- plural of mean
- (countable, singular and plural) An instrument or condition for attaining a purpose.
- She treated him as a means to an end.
- A car is a means of transport.
1622, Francis Bacon, History of the reign of King Henry VII:
- And by this means also he had them the more at vantage, being tired and harassed with a long march; and more at mercy, being cut off far from their country, and therefore not able by any sudden flight to get to retreat, and to renew their troubles.
2013 June 7, Ed Pilkington, “‘Killer robots’ should be banned in advance, UN told”, in The Guardian Weekly, volume 188, number 26, page 6:
- In his submission to the UN, [Christof] Heyns points to the experience of drones. Unmanned aerial vehicles were intended initially only for surveillance, and their use for offensive purposes was prohibited, yet once strategists realised their perceived advantages as a means of carrying out targeted killings, all objections were swept out of the way.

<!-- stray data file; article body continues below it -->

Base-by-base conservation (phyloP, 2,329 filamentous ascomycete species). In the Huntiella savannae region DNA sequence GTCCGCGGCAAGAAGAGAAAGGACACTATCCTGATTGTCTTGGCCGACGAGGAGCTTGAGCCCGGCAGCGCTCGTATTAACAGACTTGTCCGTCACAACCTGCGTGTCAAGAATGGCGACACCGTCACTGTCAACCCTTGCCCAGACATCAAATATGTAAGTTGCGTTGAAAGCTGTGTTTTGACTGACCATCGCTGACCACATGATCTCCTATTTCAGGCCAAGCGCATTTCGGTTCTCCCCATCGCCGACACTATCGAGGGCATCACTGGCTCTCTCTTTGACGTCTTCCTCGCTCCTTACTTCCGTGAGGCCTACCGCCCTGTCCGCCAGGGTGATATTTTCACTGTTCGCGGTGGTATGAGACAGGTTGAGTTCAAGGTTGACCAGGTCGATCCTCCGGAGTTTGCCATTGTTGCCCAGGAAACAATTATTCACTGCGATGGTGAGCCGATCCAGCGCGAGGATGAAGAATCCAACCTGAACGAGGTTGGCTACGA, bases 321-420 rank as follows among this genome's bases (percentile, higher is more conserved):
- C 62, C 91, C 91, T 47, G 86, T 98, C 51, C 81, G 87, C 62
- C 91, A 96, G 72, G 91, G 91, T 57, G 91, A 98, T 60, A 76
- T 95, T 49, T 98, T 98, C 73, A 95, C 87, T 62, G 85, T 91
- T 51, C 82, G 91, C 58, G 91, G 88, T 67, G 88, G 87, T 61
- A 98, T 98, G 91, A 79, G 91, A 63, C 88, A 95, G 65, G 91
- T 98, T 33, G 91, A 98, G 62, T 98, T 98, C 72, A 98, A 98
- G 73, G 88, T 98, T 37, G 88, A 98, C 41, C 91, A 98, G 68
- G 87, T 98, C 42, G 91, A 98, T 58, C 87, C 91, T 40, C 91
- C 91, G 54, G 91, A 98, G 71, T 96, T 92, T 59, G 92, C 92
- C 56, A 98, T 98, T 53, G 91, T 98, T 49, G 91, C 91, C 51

- (uncountable, plural only) Resources; riches.
- a person of means; independent means
- He was living beyond his means.
1676, Richard Baxter, A Treatise of Justifying Righteousness, page 163:
- Where there is much means to be used, and conditions yet to be performed, for the continuation and Consummation of our Justification, there it is not yet continued or consummate.
1921, United States. Congress. Senate. Committee on the Judiciary, Authorizing association of producers of agricultural products, page 99:
- Then the other 12 packers […] were men without much means, who lived in Fresno
Frequently contrasted with end (“goal”), as in “a means to an end”. Similar contrast is process vs. product.
instrument or condition for attaining a purpose
- third-person singular simple present indicative form of mean
Present active participle of meō (“go along, traverse”)
meāns m, f, n (genitive meantis); third declension
- going along, passing, traversing
1When used purely as an adjective.